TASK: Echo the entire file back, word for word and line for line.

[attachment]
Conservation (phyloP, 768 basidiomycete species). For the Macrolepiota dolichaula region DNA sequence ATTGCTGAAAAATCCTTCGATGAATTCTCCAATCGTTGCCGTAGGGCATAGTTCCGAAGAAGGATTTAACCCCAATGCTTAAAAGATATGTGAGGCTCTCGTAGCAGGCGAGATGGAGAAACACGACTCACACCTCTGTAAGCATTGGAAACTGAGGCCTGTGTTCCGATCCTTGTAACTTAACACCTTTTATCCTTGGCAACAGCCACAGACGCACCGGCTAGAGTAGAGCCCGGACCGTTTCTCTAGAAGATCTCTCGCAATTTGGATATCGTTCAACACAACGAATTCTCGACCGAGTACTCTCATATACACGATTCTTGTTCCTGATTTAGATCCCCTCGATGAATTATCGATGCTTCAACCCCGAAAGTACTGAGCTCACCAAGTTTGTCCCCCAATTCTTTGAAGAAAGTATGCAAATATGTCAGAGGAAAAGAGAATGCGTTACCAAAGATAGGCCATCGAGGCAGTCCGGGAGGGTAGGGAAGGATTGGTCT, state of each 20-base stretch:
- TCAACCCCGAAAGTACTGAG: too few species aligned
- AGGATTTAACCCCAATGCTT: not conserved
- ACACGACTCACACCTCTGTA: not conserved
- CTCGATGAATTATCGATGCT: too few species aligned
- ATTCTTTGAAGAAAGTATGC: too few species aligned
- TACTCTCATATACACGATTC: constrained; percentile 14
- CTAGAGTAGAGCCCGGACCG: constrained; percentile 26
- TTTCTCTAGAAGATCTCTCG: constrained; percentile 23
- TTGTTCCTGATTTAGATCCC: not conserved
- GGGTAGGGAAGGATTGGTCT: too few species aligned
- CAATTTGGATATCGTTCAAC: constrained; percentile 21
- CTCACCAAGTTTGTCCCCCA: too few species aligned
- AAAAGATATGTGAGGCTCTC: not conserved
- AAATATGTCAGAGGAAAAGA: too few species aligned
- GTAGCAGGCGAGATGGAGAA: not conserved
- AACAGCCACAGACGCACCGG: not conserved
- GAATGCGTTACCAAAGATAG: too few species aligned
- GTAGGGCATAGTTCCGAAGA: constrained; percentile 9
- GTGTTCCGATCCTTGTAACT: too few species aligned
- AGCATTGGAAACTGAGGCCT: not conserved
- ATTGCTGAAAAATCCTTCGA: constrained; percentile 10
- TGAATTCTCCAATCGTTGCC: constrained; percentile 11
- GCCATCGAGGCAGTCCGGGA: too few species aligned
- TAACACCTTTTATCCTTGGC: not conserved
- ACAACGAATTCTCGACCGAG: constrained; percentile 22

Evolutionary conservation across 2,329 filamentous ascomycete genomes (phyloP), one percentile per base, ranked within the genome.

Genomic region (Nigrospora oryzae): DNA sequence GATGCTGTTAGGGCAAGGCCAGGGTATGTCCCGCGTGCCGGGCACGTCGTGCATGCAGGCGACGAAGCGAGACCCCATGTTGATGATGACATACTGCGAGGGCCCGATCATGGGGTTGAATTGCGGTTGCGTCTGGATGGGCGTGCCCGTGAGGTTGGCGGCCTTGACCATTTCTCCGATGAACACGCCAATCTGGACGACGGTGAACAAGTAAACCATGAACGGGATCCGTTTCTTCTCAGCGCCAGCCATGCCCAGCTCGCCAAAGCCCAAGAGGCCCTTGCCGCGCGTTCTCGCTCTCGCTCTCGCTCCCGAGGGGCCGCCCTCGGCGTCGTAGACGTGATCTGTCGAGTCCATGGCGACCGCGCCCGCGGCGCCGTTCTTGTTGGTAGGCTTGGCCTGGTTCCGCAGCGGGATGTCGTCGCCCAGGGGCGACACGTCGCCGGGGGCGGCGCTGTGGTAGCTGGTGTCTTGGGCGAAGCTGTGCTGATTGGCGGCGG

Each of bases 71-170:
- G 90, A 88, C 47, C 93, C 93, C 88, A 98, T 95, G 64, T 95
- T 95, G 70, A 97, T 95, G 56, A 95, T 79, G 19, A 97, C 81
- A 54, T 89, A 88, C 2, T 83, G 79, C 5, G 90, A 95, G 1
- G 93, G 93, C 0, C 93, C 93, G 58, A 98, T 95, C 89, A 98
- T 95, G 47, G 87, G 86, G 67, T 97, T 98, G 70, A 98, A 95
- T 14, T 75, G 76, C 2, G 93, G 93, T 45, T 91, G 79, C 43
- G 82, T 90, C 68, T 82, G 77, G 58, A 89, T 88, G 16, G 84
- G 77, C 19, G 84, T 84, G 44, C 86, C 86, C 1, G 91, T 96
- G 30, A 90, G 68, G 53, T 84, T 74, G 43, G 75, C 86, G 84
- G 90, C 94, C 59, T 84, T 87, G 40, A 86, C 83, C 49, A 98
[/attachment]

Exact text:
Conservation (phyloP, 768 basidiomycete species). For the Macrolepiota dolichaula region DNA sequence ATTGCTGAAAAATCCTTCGATGAATTCTCCAATCGTTGCCGTAGGGCATAGTTCCGAAGAAGGATTTAACCCCAATGCTTAAAAGATATGTGAGGCTCTCGTAGCAGGCGAGATGGAGAAACACGACTCACACCTCTGTAAGCATTGGAAACTGAGGCCTGTGTTCCGATCCTTGTAACTTAACACCTTTTATCCTTGGCAACAGCCACAGACGCACCGGCTAGAGTAGAGCCCGGACCGTTTCTCTAGAAGATCTCTCGCAATTTGGATATCGTTCAACACAACGAATTCTCGACCGAGTACTCTCATATACACGATTCTTGTTCCTGATTTAGATCCCCTCGATGAATTATCGATGCTTCAACCCCGAAAGTACTGAGCTCACCAAGTTTGTCCCCCAATTCTTTGAAGAAAGTATGCAAATATGTCAGAGGAAAAGAGAATGCGTTACCAAAGATAGGCCATCGAGGCAGTCCGGGAGGGTAGGGAAGGATTGGTCT, state of each 20-base stretch:
- TCAACCCCGAAAGTACTGAG: too few species aligned
- AGGATTTAACCCCAATGCTT: not conserved
- ACACGACTCACACCTCTGTA: not conserved
- CTCGATGAATTATCGATGCT: too few species aligned
- ATTCTTTGAAGAAAGTATGC: too few species aligned
- TACTCTCATATACACGATTC: constrained; percentile 14
- CTAGAGTAGAGCCCGGACCG: constrained; percentile 26
- TTTCTCTAGAAGATCTCTCG: constrained; percentile 23
- TTGTTCCTGATTTAGATCCC: not conserved
- GGGTAGGGAAGGATTGGTCT: too few species aligned
- CAATTTGGATATCGTTCAAC: constrained; percentile 21
- CTCACCAAGTTTGTCCCCCA: too few species aligned
- AAAAGATATGTGAGGCTCTC: not conserved
- AAATATGTCAGAGGAAAAGA: too few species aligned
- GTAGCAGGCGAGATGGAGAA: not conserved
- AACAGCCACAGACGCACCGG: not conserved
- GAATGCGTTACCAAAGATAG: too few species aligned
- GTAGGGCATAGTTCCGAAGA: constrained; percentile 9
- GTGTTCCGATCCTTGTAACT: too few species aligned
- AGCATTGGAAACTGAGGCCT: not conserved
- ATTGCTGAAAAATCCTTCGA: constrained; percentile 10
- TGAATTCTCCAATCGTTGCC: constrained; percentile 11
- GCCATCGAGGCAGTCCGGGA: too few species aligned
- TAACACCTTTTATCCTTGGC: not conserved
- ACAACGAATTCTCGACCGAG: constrained; percentile 22

Evolutionary conservation across 2,329 filamentous ascomycete genomes (phyloP), one percentile per base, ranked within the genome.

Genomic region (Nigrospora oryzae): DNA sequence GATGCTGTTAGGGCAAGGCCAGGGTATGTCCCGCGTGCCGGGCACGTCGTGCATGCAGGCGACGAAGCGAGACCCCATGTTGATGATGACATACTGCGAGGGCCCGATCATGGGGTTGAATTGCGGTTGCGTCTGGATGGGCGTGCCCGTGAGGTTGGCGGCCTTGACCATTTCTCCGATGAACACGCCAATCTGGACGACGGTGAACAAGTAAACCATGAACGGGATCCGTTTCTTCTCAGCGCCAGCCATGCCCAGCTCGCCAAAGCCCAAGAGGCCCTTGCCGCGCGTTCTCGCTCTCGCTCTCGCTCCCGAGGGGCCGCCCTCGGCGTCGTAGACGTGATCTGTCGAGTCCATGGCGACCGCGCCCGCGGCGCCGTTCTTGTTGGTAGGCTTGGCCTGGTTCCGCAGCGGGATGTCGTCGCCCAGGGGCGACACGTCGCCGGGGGCGGCGCTGTGGTAGCTGGTGTCTTGGGCGAAGCTGTGCTGATTGGCGGCGG

Each of bases 71-170:
- G 90, A 88, C 47, C 93, C 93, C 88, A 98, T 95, G 64, T 95
- T 95, G 70, A 97, T 95, G 56, A 95, T 79, G 19, A 97, C 81
- A 54, T 89, A 88, C 2, T 83, G 79, C 5, G 90, A 95, G 1
- G 93, G 93, C 0, C 93, C 93, G 58, A 98, T 95, C 89, A 98
- T 95, G 47, G 87, G 86, G 67, T 97, T 98, G 70, A 98, A 95
- T 14, T 75, G 76, C 2, G 93, G 93, T 45, T 91, G 79, C 43
- G 82, T 90, C 68, T 82, G 77, G 58, A 89, T 88, G 16, G 84
- G 77, C 19, G 84, T 84, G 44, C 86, C 86, C 1, G 91, T 96
- G 30, A 90, G 68, G 53, T 84, T 74, G 43, G 75, C 86, G 84
- G 90, C 94, C 59, T 84, T 87, G 40, A 86, C 83, C 49, A 98